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What Is Tort Law?

If you’ve been injured as a result of the negligent or even intentional actions of someone else, then you may have the right to compensation. This is made possible through a legal area known as tort law. If you’ve been doing research on what to expect on your case, you may have heard this phrase come up and wondered to yourself what it means.

On this blog, we’re going to answer this question in greater detail, but let’s start off with the short and simple answer. Tort law is an area of law which protects you and others from having to deal with the losses you sustain as a result of the bad actions of others. This is a form of civil law, which means it is often contested in different courtrooms from those where, say, someone might be tried for robbing a bank or committing some other criminal offense. The reason for this is simple: torts aren’t crimes. These cases don’t need the permission of a prosecutor or district attorney to begin—anyone can start one of these claims at any time, simply by following the right procedure.

How Tort Law Works

Tort law cases begin when someone who has suffered a loss as a result of the actions of another files a complaint with the appropriate court. In doing so, they also need to serve notice to the person or party they have filed the complaint against in order to give them time to respond. Both parties are usually given time for discovery, or to find evidence that supports their side of the case and review evidence that the other party plans on using as well.

Generally, when you file a claim that alleges that the other party has caused you damage, the burden of proof is on you to back up your claim with evidence. However, unlike a criminal trial where the defendant must be proven guilty “beyond a reasonable doubt,” a tort case must only be proven by a “preponderance of the evidence.” This is a much lower standard of evidence, and means these cases are generally far easier to win. For example, if you’ve become injured because you slipped and fell on a water puddle that you didn’t see on a store floor, you don’t have to prove beyond reasonable doubt that the store intended to hurt you. Instead, you simply need to show the evidence of the scope of your injuries (usually through medical records), show evidence of where the injury occurred, and perhaps demonstrate how water could result in the dangerous condition which injured you.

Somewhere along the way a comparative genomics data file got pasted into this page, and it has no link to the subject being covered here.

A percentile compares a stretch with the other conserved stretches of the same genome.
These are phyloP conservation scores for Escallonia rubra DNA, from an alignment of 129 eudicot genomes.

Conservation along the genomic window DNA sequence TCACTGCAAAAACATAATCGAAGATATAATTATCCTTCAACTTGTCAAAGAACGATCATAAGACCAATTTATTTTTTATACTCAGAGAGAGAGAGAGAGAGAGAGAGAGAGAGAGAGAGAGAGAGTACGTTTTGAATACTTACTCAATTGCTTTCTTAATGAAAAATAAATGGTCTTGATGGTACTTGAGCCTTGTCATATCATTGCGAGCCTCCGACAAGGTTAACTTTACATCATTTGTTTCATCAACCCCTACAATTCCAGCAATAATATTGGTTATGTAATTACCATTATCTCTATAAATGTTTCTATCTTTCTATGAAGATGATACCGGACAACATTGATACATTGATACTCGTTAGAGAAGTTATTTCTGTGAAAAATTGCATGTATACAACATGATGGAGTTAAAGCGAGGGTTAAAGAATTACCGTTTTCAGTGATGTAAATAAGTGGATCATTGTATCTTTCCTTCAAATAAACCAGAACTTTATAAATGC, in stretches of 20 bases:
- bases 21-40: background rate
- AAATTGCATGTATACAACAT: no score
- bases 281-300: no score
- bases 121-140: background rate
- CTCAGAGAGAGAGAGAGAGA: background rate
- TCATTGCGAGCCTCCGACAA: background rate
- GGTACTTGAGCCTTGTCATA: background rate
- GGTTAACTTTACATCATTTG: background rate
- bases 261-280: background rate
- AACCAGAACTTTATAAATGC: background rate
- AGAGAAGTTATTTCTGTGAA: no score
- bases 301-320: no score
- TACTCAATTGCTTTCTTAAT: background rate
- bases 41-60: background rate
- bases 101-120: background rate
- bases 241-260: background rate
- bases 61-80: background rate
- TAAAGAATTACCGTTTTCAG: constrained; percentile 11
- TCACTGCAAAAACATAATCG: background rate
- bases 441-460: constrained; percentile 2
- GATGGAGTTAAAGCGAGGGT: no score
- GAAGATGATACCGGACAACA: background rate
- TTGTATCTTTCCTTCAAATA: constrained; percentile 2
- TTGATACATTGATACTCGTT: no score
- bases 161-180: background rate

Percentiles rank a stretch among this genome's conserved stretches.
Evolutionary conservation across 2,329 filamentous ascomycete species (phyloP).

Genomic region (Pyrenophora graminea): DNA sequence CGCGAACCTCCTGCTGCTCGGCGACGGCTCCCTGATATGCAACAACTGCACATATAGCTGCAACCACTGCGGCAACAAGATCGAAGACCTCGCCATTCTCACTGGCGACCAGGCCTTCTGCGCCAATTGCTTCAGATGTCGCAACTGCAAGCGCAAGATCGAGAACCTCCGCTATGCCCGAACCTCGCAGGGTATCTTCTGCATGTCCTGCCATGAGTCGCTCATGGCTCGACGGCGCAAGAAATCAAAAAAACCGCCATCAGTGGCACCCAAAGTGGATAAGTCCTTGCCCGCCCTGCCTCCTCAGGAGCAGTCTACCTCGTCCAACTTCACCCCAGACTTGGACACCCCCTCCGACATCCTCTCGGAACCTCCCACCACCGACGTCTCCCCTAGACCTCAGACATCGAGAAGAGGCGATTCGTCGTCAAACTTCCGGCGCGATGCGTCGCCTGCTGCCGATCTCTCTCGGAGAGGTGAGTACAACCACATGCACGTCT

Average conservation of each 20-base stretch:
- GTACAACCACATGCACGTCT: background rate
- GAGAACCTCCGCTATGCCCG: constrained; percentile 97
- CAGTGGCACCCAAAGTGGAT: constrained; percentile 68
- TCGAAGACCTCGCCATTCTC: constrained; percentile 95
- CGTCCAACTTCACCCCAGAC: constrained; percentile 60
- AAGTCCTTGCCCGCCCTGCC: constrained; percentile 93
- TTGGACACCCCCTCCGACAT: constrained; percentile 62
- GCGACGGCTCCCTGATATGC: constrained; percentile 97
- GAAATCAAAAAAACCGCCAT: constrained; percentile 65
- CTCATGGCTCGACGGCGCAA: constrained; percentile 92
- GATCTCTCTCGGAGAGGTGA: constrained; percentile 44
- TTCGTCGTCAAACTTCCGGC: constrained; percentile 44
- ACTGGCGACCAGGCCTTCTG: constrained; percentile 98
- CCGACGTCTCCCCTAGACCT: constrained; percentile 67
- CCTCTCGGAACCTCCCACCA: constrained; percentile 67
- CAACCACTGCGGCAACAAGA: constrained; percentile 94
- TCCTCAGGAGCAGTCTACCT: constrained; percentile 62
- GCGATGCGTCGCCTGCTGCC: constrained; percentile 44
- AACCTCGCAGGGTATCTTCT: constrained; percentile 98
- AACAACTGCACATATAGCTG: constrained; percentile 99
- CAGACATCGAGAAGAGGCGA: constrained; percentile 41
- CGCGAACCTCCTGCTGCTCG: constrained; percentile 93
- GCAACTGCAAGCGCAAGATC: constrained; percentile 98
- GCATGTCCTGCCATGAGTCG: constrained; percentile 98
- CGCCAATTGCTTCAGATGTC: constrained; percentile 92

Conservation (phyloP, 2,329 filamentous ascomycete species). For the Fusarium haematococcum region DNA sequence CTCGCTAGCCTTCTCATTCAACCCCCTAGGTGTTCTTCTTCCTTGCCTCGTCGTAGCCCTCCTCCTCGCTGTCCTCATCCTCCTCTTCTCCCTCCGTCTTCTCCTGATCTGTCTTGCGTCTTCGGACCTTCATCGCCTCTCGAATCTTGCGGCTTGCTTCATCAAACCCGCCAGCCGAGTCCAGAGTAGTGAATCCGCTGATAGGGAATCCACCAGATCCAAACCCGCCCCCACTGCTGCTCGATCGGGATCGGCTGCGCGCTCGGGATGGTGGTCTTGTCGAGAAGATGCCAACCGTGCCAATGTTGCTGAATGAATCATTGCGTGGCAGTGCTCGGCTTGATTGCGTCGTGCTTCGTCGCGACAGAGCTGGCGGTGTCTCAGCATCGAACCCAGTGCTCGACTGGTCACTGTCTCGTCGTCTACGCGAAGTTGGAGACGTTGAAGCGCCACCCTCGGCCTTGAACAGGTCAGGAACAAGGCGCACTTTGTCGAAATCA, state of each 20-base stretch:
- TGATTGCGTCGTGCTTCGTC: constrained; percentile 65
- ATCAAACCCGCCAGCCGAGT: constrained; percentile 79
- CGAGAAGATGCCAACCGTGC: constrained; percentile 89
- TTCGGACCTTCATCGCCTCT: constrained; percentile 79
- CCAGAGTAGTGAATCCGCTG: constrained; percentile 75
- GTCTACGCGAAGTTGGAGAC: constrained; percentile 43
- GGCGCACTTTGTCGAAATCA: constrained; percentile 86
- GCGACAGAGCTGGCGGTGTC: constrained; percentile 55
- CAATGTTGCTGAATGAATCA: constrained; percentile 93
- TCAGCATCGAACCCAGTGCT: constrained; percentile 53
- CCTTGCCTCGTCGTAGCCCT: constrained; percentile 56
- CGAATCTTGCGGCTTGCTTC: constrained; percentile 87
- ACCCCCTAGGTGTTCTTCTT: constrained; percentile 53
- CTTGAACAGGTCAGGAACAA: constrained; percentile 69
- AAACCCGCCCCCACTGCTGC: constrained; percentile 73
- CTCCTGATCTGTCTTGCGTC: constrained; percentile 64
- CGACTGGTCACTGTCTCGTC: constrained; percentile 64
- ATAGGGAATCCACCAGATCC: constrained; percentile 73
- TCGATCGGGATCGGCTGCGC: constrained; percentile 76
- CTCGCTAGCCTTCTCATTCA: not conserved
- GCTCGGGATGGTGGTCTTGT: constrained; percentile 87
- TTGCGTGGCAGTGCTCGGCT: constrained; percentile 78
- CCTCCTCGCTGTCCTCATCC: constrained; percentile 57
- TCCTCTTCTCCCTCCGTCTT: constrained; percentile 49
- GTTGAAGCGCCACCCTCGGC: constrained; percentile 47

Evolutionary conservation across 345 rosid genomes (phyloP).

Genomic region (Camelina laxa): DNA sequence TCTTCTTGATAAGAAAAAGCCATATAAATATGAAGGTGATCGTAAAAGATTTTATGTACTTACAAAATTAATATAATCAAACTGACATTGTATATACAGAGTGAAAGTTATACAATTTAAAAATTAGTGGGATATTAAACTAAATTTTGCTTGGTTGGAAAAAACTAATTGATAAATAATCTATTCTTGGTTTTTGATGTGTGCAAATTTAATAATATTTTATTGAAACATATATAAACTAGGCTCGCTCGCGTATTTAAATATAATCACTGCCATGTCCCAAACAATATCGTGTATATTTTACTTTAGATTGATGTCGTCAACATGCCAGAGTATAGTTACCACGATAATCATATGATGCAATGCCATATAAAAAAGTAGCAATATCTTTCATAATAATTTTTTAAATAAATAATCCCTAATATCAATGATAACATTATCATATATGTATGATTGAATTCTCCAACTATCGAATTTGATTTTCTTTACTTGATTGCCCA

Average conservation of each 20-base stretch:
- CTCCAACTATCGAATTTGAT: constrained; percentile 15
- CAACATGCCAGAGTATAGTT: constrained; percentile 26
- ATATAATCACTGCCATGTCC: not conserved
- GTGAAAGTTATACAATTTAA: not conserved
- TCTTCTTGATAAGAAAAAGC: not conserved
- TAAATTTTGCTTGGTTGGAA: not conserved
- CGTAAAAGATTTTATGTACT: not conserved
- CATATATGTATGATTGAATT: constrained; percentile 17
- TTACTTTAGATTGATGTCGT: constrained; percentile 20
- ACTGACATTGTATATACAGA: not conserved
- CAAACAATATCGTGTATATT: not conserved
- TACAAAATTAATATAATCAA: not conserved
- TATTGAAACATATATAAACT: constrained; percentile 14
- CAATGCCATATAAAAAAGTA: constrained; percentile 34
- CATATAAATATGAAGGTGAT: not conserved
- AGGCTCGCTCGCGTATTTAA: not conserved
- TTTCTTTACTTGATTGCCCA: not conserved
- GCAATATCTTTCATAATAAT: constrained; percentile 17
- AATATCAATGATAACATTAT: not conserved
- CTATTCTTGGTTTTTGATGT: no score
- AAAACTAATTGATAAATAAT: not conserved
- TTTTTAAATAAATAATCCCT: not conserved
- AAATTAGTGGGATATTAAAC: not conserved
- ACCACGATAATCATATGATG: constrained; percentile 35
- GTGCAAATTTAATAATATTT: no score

Common Types of Torts

Injury law is just one of the most common types of tort cases, albeit the largest type. There are plenty of other types of tort law as well. Property torts are those which pertain to property and the features found there. For example, if someone trespassing resulted in damage to your property, you could file a property tort against them. Dignitary torts are those which compromise your dignity or reputation, including invasion of privacy or defamation suits.

Product liability is another common type of tort, one which is often closely associated with personal injury. If a defective product finds its way to the market, where it causes injury to an unaware consumer, the consumer could hold the store where it bought the product, the distributor of the product who put it in that store, or even the manufacturer of the product liable for the damages that person suffers as a result of that defect.

Have you been injured as result of the actions of another? Get help filing your case from the Martin County personal injury attorneys from Lauri J. Goldstein & Associates, PLLC! Call us at (866) 675-4427 today to receive a free initial consultation.